The Neo is a more affordable version of the Galaxy Note 3 that comes with a few compromises, most notably regarding its screen and camera. Samsung officially announced the handset at the end of last month and eventually revealed that it would not come to the US or the UK, but it would still be available in many other markets across the globe. The Neo hasn't launched yet, but Samsung has now made the device's kernel source files available to all.
Samsung's HomeSync took a while to hit store shelves, and it isn't exactly the type of product people needed to hold their breath for. It primarily allows users to stream content from their Samsung Galaxy devices to their televisions, but it can also store music and games on its internal hard drive. It's cool, but there are already numerous ways of doing this, and judging from Amazon consumer reviews, this may not be one of the better ones.
A new report from SamMobile claims to confirm that the upcoming Samsung Galaxy S5 will indeed have a fingerprint sensor. Not only that, the leaked information has a lot to say about how the feature will work. According to SamMobile, the sensor is going to be integrated with the home button, and yes, that means there will still be physical buttons on the Galaxy S5.
Unlike Apple's Touch ID scanner, Samsung's version will require you to swipe your finger across the home button while keeping it flat.
Just like every other manufacturer, Huawei would really appreciate it if you paid them some attention starting next week. Once Mobile World Congress starts, it'll be a mad melee of journalists, PR managers, presenters, and executives all scrambling to either show off or see the latest hardware. Huawei is being a bit proactive with their announcement trailer, poking fun at the world's two biggest phone makers in the process. IDC says Huawei is currently number three.
The kernel source dropped yesterday, which seemed to point to an impending release, and we didn't have to wait long. Android 4.4 is on its way to all Galaxy S4 users on Sprint, but you'll have to wait your turn.
While no US carrier-branded variants of the Galaxy S4 have received an official update to Android 4.4/KitKat yet, Samsung has dropped the KitKat kernel source for the Sprint's model. While that by itself is really only of interest to developers, its implications will matter to a much larger audience. Generally, Samsung does not release kernel source for builds that aren't official. Historically, once source code is made available, official OTA updates follow in reasonably short order.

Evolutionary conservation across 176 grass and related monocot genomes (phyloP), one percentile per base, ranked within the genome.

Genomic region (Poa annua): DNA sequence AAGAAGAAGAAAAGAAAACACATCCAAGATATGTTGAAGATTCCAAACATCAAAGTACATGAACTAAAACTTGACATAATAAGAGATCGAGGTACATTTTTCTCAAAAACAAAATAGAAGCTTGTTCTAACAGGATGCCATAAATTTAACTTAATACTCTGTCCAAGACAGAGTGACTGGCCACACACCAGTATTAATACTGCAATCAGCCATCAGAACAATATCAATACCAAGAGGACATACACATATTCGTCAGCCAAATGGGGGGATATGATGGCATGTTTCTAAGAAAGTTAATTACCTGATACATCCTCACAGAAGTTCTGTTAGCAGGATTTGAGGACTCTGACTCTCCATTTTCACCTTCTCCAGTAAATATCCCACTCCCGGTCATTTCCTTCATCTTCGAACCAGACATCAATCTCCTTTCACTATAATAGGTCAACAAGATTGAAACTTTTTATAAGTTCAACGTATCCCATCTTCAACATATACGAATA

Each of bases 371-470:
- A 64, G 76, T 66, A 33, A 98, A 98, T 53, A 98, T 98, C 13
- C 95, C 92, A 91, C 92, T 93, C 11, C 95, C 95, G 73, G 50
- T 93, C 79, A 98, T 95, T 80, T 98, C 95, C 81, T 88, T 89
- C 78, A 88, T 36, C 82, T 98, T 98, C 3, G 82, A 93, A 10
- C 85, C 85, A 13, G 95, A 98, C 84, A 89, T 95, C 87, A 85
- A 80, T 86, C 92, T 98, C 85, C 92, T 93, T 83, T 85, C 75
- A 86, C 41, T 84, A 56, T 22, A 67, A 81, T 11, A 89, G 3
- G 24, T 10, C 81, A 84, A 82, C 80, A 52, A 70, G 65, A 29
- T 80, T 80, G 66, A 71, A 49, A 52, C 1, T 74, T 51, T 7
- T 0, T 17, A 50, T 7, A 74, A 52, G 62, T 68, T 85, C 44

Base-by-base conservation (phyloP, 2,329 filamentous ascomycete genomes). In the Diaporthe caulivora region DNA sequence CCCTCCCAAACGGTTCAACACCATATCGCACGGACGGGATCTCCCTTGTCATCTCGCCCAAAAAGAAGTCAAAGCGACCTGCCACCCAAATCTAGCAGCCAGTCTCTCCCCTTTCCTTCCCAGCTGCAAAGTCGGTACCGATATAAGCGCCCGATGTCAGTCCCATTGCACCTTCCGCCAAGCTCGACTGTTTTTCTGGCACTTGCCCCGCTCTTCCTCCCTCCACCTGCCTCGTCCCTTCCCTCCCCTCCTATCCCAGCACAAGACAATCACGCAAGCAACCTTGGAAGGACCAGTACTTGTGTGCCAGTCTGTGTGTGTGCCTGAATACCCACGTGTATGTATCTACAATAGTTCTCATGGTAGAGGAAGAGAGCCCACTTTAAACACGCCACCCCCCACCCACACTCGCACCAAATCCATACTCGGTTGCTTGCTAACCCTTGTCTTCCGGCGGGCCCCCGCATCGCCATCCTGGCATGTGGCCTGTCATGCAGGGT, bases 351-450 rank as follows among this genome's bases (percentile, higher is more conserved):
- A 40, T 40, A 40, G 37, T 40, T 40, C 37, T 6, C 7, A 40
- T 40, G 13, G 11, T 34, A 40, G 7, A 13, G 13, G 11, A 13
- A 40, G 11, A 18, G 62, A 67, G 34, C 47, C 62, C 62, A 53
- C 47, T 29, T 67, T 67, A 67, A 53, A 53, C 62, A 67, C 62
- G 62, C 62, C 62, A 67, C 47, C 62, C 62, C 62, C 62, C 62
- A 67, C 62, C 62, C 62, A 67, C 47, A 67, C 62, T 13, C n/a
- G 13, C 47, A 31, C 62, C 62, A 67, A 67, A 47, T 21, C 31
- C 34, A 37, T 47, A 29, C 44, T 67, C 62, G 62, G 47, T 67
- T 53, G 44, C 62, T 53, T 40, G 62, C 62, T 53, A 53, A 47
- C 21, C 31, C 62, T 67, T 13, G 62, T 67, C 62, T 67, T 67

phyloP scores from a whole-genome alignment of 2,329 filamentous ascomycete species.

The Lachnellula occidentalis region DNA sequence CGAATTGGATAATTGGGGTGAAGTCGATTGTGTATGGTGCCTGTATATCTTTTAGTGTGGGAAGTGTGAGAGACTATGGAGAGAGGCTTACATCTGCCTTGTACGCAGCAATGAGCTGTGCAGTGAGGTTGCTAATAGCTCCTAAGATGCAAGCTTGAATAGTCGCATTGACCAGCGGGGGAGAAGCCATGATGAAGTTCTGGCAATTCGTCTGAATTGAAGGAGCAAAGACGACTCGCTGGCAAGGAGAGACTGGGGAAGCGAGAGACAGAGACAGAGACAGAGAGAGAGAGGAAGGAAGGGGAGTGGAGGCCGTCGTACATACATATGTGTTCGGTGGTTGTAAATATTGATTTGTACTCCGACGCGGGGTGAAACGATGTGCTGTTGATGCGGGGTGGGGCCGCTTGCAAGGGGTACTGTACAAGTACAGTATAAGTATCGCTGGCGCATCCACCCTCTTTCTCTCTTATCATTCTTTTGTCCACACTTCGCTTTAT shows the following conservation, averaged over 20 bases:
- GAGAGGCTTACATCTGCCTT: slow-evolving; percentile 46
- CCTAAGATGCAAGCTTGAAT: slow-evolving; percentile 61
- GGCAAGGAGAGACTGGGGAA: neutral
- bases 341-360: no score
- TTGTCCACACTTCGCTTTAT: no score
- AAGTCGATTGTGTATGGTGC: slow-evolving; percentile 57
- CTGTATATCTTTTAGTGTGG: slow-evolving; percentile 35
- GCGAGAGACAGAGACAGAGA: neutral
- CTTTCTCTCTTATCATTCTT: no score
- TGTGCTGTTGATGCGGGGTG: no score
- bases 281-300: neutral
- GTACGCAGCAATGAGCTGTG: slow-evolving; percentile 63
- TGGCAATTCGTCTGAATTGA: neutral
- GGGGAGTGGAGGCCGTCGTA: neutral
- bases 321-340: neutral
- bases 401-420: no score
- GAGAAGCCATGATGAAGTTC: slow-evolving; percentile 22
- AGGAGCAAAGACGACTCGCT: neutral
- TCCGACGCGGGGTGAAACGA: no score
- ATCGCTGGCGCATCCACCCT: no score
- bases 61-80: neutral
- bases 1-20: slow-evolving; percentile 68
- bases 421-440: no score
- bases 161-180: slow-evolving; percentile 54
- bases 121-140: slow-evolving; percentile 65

Now that Samsung's Galaxy Note 10.1 2014 Edition is no longer laughable because of its anachronistic gadget name, Verizon has decided to make it laughable with the carrier's standard enormously narcissistic branding. Go-to gadget leak guy Evleaks posted a press shot of the upcoming carrier version of the 10-inch tablet.
Samsung Galaxy Note 10.1, 2014 edition, for Verizon. pic.twitter.com/JpNmMVzf4x
— @evleaks (@evleaks) February 12, 2014
It's not overly surprising that Verizon would want its own version of the new Note 10.1, since they offered the original model in an LTE flavor last year.
There are so many regional and carrier variants of Samsung's Galaxy S4 flagship that even we can hardly keep them straight, but apparently CyanogenMod hasn't released an official ROM for the white bread, vanilla, Exynos-powered original GS4 before now. But lo and behold, a new build for the GT-I9500 GSM model has appeared on the CM download page. It's a test version of CyanogenMod 11 (Android 4.4) if you're interested.
As you may recall, support for Exynos-based hardware has been something of a sticking point for CyanogenMod and other ROM teams.
Mobile World Congress starts in just under two weeks. As with most of the big mobile shows, Samsung will be doing its own thing with an Unpacked event, which the company already announced last week. For some reason Samsung has decided to issue a second announcement, this time with a tiny bit more information. And lots of fives.
The new invitation image includes nine generic app-style icons, all with a "5" superscript.